In this paper we examine the passive stage in the propulsive cycle of a soft-bodied, pulsed-jet, underwater vehicle and its effect on the resultant thrust. This vehicle consists of an elastic shell which propels itself via the discontinuous expulsion and ingestion of finite slugs of ambient water, resulting in a pulsated routine. The activation routine involves the collapse of the elastic shell via cable transmission and its subsequent passive inflation driven by the elastic energy stored in the strained shell walls. Earlier analysis by the authors have found that the thrust generated at each pulsation depends massively on the resilience of the elastic material which composes the shell. In order to improve the design of these vehicle it is thus necessary to characterize the dynamic behaviour of the elastic shell during its stage of inflation by resorting to a coupled potential flow-elastodynamics model. The results enable to better parametrize the thrust model so far employed for this kind of vehicles and in this way achieve a more rigorous description of the vehicle dynamics for design and control purposes.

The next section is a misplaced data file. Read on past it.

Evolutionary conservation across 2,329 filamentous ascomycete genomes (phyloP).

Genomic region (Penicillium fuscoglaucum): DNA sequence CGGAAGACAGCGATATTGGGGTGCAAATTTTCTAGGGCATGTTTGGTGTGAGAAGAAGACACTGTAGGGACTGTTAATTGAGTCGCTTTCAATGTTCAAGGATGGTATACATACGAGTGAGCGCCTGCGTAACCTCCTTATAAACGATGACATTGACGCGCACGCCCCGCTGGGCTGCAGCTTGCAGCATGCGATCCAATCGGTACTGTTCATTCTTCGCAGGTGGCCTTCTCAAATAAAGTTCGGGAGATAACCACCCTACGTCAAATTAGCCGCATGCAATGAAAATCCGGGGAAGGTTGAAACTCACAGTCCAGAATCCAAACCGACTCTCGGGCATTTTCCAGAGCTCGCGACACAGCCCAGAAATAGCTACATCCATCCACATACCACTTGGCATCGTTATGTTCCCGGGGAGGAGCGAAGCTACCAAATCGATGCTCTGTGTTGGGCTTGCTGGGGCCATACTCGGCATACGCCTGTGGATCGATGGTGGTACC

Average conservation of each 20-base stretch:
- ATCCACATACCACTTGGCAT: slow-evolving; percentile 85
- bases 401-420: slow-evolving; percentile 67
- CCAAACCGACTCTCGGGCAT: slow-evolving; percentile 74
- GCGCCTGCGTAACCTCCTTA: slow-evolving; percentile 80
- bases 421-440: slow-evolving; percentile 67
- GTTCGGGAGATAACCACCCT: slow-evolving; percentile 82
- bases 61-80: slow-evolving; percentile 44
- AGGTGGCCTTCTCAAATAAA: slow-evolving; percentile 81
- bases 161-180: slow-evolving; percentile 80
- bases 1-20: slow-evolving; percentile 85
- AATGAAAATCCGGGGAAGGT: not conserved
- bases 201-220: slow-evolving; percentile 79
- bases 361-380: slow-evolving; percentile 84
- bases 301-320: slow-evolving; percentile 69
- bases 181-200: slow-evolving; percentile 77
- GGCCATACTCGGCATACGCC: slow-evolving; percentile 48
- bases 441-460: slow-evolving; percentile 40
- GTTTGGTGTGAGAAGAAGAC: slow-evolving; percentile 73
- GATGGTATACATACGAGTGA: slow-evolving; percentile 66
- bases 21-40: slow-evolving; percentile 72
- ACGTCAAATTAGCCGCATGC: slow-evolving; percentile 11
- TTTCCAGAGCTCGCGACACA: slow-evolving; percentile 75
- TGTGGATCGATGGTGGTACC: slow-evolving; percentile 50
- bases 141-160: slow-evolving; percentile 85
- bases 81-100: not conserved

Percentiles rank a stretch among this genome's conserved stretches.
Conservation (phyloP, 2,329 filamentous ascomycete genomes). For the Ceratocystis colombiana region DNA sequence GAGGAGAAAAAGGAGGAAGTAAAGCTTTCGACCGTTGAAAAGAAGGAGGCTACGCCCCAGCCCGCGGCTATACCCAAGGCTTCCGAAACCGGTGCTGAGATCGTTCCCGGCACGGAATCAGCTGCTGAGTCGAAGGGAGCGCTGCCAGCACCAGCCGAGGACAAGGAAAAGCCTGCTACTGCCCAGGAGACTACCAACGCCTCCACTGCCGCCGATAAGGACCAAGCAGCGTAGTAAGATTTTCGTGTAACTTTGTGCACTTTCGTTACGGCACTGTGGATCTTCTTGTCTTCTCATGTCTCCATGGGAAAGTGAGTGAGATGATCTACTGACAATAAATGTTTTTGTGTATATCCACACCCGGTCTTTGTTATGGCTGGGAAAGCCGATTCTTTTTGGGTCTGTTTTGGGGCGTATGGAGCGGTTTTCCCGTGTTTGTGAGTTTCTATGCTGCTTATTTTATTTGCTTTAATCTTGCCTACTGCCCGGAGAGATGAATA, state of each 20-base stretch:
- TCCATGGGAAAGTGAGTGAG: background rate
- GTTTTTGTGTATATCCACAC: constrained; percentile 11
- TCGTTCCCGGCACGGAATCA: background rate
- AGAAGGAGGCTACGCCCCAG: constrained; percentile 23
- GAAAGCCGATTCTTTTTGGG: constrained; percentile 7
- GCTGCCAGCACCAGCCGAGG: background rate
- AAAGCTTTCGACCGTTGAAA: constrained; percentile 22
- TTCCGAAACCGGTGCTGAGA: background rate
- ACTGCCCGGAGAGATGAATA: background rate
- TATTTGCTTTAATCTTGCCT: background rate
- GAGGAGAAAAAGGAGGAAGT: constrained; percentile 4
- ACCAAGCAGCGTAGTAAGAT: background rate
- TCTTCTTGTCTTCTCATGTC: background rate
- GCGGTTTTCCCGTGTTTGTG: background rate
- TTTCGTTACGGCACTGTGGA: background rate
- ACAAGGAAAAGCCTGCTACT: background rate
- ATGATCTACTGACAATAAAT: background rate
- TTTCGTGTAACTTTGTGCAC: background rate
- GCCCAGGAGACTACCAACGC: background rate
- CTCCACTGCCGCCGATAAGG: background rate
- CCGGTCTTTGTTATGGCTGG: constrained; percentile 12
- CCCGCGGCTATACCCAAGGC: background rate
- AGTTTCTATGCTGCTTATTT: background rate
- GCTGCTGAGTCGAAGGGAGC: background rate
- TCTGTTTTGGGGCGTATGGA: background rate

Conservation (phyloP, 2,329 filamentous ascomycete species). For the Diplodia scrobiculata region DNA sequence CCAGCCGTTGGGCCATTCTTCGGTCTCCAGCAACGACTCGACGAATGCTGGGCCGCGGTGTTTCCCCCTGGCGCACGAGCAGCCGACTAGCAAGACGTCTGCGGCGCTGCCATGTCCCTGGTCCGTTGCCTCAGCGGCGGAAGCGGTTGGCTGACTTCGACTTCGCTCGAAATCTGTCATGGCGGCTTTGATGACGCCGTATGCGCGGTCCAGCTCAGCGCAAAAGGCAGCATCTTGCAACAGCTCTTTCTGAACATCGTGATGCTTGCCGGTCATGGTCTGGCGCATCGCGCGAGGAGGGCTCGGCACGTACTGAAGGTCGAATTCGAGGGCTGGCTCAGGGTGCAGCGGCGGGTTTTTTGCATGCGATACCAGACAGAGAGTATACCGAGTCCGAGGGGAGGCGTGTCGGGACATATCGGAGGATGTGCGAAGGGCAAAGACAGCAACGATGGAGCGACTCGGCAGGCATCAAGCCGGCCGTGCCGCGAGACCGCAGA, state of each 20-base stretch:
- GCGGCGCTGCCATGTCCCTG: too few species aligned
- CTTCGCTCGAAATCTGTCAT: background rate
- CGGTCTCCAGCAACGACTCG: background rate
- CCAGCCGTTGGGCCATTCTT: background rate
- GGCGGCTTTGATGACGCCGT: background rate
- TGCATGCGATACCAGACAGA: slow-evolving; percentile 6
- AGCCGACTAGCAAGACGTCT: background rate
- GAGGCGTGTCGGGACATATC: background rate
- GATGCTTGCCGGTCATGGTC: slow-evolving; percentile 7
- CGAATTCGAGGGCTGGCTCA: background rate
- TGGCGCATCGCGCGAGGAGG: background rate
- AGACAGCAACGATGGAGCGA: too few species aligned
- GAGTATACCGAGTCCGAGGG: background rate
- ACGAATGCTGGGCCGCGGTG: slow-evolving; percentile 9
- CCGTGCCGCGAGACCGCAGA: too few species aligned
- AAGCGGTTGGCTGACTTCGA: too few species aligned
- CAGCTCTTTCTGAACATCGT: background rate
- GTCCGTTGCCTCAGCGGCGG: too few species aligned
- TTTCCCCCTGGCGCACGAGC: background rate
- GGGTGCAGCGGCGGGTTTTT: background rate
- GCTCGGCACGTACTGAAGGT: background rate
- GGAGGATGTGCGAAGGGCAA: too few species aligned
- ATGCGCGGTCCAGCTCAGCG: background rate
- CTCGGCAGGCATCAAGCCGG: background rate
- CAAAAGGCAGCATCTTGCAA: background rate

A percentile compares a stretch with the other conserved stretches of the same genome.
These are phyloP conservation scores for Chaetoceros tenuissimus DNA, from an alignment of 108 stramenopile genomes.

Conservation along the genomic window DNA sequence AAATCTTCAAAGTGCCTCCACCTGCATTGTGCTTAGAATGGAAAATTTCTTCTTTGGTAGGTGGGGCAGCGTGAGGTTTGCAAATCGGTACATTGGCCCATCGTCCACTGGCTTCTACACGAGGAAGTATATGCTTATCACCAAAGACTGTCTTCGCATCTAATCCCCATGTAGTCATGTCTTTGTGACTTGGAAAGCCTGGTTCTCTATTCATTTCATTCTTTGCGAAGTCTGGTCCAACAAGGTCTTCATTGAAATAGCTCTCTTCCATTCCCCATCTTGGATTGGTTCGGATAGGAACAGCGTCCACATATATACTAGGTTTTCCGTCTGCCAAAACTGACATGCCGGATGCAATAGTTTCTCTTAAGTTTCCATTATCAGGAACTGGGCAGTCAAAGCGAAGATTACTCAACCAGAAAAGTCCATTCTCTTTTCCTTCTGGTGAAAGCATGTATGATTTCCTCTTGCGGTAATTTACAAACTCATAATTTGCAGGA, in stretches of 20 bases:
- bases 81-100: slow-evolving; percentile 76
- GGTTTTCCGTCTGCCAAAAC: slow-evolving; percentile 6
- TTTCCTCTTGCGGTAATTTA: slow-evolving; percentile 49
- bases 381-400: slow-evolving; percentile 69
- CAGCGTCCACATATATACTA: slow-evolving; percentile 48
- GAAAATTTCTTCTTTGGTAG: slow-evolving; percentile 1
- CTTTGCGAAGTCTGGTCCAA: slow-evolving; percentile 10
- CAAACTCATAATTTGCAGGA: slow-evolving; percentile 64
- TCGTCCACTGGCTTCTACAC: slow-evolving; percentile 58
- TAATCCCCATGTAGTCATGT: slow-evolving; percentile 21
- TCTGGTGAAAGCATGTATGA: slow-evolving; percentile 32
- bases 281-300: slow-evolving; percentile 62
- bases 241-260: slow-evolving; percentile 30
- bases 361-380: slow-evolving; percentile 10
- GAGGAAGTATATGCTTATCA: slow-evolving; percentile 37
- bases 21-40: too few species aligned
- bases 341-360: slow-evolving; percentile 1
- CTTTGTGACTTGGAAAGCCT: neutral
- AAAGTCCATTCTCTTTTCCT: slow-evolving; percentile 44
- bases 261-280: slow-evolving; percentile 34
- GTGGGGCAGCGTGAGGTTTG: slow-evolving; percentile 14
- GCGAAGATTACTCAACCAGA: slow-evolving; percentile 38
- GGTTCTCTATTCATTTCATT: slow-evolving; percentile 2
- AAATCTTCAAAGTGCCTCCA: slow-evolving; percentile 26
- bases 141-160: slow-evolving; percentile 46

|Publication status||Published - 1 May 2015|
|Event||OCEANS MTS/IEEE 2015: Discovering Sustainable Ocean Energy for a New World - Genoa, Italy|
Duration: 18 May 2015 → 21 May 2015
|Conference||OCEANS MTS/IEEE 2015|
|Abbreviated title||OCEANS 2015|
|Period||18/05/15 → 21/05/15|